I found that in our darkest rooms, there were things which had been left for a long, long time. They became mountains which we were afraid to move for what might lie beneath them. They became forgotten. They became places which we needed hands to hold to enter into, and we could not reach each other.
To speak, to write, to tell my stories. And there have been times when this has not felt like enough. But we have learnt, through feminism, through queer theory, through all of our ongoing fights for liberations of our peoples, that the personal is political. Because we cannot be what we cannot see. The place where you wonder if you are ok, if there are any others like you; this is a quiet place. And the silence is a numbed limb.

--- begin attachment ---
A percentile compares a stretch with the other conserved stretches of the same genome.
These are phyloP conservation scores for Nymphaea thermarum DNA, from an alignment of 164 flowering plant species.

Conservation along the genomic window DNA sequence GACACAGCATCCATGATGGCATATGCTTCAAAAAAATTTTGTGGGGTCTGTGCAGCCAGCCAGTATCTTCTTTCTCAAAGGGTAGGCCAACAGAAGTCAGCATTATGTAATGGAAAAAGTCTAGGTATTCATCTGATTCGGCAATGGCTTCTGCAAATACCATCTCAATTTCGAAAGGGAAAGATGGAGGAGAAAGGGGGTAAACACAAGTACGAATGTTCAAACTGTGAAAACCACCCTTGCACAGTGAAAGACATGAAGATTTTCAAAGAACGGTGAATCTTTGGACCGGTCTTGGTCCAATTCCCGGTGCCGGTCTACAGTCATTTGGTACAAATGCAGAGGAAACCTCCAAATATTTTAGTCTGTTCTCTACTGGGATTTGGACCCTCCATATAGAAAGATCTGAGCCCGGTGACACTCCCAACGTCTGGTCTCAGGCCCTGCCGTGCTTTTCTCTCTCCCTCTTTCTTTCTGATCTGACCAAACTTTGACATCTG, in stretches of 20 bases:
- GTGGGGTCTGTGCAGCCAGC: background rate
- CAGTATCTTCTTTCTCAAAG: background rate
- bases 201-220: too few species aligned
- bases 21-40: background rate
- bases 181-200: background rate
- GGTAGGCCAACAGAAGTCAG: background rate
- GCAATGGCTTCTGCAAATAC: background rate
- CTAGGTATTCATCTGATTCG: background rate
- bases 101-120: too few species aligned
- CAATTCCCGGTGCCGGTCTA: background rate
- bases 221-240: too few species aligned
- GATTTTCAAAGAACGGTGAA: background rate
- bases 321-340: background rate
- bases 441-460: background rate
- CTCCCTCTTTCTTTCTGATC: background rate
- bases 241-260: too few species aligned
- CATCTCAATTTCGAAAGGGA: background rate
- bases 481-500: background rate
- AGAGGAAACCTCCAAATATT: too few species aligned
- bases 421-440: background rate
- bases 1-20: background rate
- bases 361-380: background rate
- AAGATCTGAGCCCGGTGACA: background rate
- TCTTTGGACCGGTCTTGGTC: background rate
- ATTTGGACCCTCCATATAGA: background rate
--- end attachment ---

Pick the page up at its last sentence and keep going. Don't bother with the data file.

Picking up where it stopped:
One of my monikers has been Scheherezade. She’s the woman from The Arabian Nights, who kept herself alive by telling stories, always finishing right before dawn, so that her murderous potential husband was compelled to keep her alive for one more night, to hear the end of the story. It’s a story with a lot of control, manipulation, like most of our fairy tales. But for me, it’s important, because it is stories which have kept me alive. Jeannette Winterson writes in The Passion, “Trust me, I’m telling you stories”. We get given the wrong stories sometimes, too narrow, too small. Sometimes the stories don’t have anyone we recognise in them. Sometimes they’re just not brave enough.
I want to make the world bigger, not smaller. I want to make more things possible, to open and open.